Two human triggered avalanches were reported yesterday. One on the northern most edge of our forecast zone and one just outside and to the south.
Berry Pass area north of Girdwood: Skier triggered large slab avalanche in lower elevation terrain, crown around 600′ and on an easterly aspect. Skier is ok. This was reported to be up to 3′ deep in places, ~300+’ wide and running ~400′. Weak layer was facets below a crust. This is suspected to be the old January 28 crust.
Tenderfoot Ridge in Summit Lake (just to the south of the forecast zone): Third snowboarder on slope triggered a slab avalanche around 300′ wide, 12″ deep and running ~600′. Rider was able to ride off slab and was not caught. The two members below deployed their airbags and rode away from the path, narrowly avoiding the moving debris. The slope was wind loaded and although the weak layer is unknown, it is likely this was a wind slab that sat on a buried weak layer. A big thank you to the party for writing in. See their report HERE.
Tenderfoot avalanche. Snowboarder triggered slab. 3.18.21. Photo by Alex McLain taken from the highway.
|Signal Word||Size (D scale)||Simple Descriptor|
|Small||1||Unlikely to bury a person|
|Large||2||Can bury a person|
|Very Large||3||Can destroy a house|
|Historic||4 & 5||Can destroy part or all of a village|
With sunshine in the forecast and the breezy northwest winds slated to decrease by noon, it could be a nice afternoon in the mountains today. Although the snowpack around Turnagain Pass itself is trending toward a LOW avalanche danger and triggering an avalanche large enough to bury a person is becoming unlikely, there are still traps out there. These traps could produce a larger avalanche and are most likely to be found in the periphery of our forecast zone to the north and to the south in the Kenai mountains. This was seen yesterday with the two human triggered avalanches. Regardless of where we travel, we need to evaluate each slope and consider the consequences if we happen to find and trigger an avalanche.
Persistent Slabs: We know there are weak layers of buried surface hoar and facets in the top 3 feet of the snowpack. The slab above these layers has become quite loose and faceted, which is keeping it from sliding on many slopes (you can’t have a slab avalanche without a slab). It also sports a sun crust on many south slopes. However, daytime warming and wind loading can change all this and form a slab. In the lower elevations (below 1,000′), which is proving to be the most concerning, a thick layer of soft snow may be just stiff enough to act like a slab as well. These lower elevations also harbor a crust that is associated with the weak layers and can create a more tricky situation. That said, be suspect of lower elevation steep slopes.
Wind Slabs: The ridgetop northwest winds bumped up last night and early this morning averaging around 10mph with gusts to 26mph at Sunburst. This is just enough that there could be some shallow new wind slabs in the forecast zone. To the south of the forecast zone (Summit Lake to Seward) wind slabs should be more prevalent as the winds blew stronger in that region. Keep a close eye out for any active or recent wind loading, stiff snow over softer snow and cracking in the snow around you. Wind slabs may be sitting on buried weak layers and could be larger than expected, as was the case in the Tenderfoot avalanche mentioned above.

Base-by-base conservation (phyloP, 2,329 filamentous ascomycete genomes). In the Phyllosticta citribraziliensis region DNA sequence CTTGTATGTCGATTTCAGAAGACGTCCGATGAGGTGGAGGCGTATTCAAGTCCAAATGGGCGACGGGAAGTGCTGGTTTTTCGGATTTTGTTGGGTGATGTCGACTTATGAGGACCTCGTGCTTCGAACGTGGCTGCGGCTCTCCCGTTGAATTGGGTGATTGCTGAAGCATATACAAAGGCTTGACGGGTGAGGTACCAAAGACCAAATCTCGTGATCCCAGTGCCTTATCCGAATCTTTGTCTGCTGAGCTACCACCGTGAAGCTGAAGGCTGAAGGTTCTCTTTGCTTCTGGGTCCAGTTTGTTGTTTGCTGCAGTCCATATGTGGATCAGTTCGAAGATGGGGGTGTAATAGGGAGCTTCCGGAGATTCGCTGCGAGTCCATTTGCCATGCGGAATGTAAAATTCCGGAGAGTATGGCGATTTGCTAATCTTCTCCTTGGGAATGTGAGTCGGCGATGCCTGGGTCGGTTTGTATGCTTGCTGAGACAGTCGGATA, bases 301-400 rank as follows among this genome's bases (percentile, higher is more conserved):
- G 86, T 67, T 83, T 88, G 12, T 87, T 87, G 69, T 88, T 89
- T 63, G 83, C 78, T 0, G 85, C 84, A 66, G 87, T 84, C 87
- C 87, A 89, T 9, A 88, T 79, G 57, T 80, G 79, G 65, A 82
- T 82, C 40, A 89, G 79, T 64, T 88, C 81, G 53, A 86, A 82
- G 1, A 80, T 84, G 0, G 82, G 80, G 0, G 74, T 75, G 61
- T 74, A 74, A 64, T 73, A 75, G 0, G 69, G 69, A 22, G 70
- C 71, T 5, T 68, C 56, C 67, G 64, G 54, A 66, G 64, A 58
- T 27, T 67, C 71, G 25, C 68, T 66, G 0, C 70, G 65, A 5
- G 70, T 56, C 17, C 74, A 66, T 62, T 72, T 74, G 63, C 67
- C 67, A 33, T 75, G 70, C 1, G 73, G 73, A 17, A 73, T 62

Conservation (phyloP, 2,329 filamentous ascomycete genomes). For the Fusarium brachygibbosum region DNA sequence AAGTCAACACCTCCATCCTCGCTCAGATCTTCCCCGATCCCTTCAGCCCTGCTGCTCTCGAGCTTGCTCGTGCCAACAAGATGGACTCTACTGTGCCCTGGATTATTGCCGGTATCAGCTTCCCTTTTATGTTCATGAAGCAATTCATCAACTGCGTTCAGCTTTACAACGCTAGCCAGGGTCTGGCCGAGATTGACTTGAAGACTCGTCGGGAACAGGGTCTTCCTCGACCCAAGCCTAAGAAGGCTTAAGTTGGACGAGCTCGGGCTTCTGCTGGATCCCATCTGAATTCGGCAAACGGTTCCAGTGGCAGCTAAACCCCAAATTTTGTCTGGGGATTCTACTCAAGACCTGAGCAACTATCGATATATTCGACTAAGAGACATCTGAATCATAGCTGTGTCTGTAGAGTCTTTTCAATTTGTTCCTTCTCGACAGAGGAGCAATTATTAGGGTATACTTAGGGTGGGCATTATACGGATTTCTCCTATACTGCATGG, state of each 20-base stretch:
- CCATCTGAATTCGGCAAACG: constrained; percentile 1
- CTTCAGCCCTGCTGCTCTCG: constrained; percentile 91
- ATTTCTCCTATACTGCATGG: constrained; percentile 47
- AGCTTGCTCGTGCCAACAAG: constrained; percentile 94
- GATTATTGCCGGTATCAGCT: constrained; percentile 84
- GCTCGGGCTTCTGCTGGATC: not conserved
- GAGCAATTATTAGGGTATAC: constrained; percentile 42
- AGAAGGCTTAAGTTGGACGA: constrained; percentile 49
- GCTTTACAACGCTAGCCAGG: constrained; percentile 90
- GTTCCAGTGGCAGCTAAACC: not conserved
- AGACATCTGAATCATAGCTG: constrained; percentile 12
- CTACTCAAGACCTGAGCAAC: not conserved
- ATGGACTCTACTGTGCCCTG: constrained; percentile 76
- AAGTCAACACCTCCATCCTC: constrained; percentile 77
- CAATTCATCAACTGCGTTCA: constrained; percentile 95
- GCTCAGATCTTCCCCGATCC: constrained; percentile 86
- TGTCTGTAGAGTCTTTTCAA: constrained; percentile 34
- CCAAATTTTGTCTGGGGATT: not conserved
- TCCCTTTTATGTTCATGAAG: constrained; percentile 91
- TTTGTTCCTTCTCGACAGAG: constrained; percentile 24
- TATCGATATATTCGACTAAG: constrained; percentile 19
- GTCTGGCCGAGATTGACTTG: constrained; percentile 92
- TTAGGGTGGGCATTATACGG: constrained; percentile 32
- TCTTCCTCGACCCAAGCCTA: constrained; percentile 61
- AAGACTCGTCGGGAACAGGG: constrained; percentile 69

Sluffs: Steep slopes with a foot or so of soft surface snow (little wind effect and no sun crust) have been sluffing easily due to firmer snow underneath. As always, watch your sluff as these can be dangerous if they drag you into terrain traps like cliffs, trees, rocks, or gullies.
Sun effect: If the winds truly die down today there could be enough solar heating to warm the surface crusts on southerly slopes. If this happens, these slopes will be ripe for wet loose avalanches and the potential for a slab avalanche that slides on that buried sun crust that sits about a foot deep.
|Temp Avg (F)||Snow (in)||Water (in)||Snow Depth (in)|
|Center Ridge (1880')||14||0||0||113|
|Summit Lake (1400')||11||0||0||46|
|Alyeska Mid (1700')||13||0||0||117|
|Temp Avg (F)||Wind Dir||Wind Avg (mph)||Wind Gust (mph)|
|Seattle Ridge (2400')||7||NW||7||21|
|05/18/21||Turnagain||Observation: Tincan Ridge||Joe Kurtak|
|04/30/21||Turnagain||Observation: Sunburst||W Wagner Forecaster|
|04/27/21||Turnagain||Observation: Tincan Ridge||Joe Kurtak|
|04/26/21||Turnagain||Observation: Magnum||Creighton/ Hoople|
|04/25/21||Turnagain||Observation: Sunburst||Nick D'Alessio|
|04/24/21||Turnagain||Observation: Airplane obs||Johnston-Bloom / DiJulia /Hilliard Forecaster|
|04/24/21||Turnagain||Observation: Corn biscuit||Heather Johnson|
|04/23/21||Turnagain||Avalanche: Lynx Ck Drainage||W Wagner Forecaster|
|04/23/21||Turnagain||Avalanche: Sunburst||Eeva Latosuo|
|04/23/21||Turnagain||Observation: Center Ridge Turnagain pass||Joe Kurtak|
Status of riding areas across the Chugach NF is managed by the Glacier and Seward Ranger Districts, not avalanche center staff. Riding area information is posted as a public service to our users and updated based on snow depth and snow density to prevent resource damage at trailhead locations. Riding area questions contact: firstname.lastname@example.org
|Area||Status||Weather & Riding Conditions|
This is a general backcountry avalanche advisory issued for Turnagain Arm with Turnagain Pass as the core advisory area. This advisory does not apply to highways, railroads or operating ski areas.